Lightning bugs, also known as "fireflies," can often be seen twinkling in the night, however, a surprising fact is that they are not insects. According to About.com, lightning bugs are actually beetles that fly using their hard shell wings.
Another interesting fact about lightning bugs is that they use their natural flashing light to communicate with each other. When they are observed flying and flashing in groups they are likely sending signals that have significant meaning. For instance, a male lightning bug may signal to a female that it's available as a mate. However, males from related species should watch out, because the females are known to mimic signals just to attract a male for a tasty meal.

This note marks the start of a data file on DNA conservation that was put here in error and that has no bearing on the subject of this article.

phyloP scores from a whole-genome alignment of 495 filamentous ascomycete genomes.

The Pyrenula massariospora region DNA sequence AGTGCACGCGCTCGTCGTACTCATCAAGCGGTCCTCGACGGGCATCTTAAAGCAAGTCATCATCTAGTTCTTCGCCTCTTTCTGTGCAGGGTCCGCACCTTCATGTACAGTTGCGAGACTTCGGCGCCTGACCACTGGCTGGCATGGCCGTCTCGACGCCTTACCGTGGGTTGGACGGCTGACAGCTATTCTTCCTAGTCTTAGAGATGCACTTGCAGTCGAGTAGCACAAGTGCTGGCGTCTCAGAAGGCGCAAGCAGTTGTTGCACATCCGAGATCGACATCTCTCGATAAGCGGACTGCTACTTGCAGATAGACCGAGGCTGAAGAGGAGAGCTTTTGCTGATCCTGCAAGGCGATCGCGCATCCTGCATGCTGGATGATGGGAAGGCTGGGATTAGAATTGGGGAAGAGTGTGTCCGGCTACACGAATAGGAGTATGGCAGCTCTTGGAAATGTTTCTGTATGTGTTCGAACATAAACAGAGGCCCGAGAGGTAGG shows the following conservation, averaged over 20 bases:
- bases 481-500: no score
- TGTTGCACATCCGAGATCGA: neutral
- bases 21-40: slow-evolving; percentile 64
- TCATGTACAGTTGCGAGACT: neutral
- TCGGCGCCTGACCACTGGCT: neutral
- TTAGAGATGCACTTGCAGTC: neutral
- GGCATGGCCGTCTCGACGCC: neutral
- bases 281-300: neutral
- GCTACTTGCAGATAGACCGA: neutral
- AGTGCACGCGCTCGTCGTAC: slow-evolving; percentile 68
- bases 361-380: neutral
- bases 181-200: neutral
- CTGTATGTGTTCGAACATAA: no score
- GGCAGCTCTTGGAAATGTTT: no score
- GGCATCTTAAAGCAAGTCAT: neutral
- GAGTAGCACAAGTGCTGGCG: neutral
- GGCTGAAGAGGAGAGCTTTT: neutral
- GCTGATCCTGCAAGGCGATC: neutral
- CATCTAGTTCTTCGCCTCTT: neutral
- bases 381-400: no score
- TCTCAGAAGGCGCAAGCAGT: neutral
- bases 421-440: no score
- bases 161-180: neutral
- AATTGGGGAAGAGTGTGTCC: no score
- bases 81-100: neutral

People lucky enough to visit the Great Smokey Mountains National Park may be treated to a special firefly show. About.com notes that scientists have observed a species known as Photinus carolinus that actually flashes their lights with precision timing. Asia is the only other region in the world to see this harmonious light show. These beetles have the ability to produce light throughout their entire lives; even the larvae light up. Another thing that larvae do is feast on snails and worms.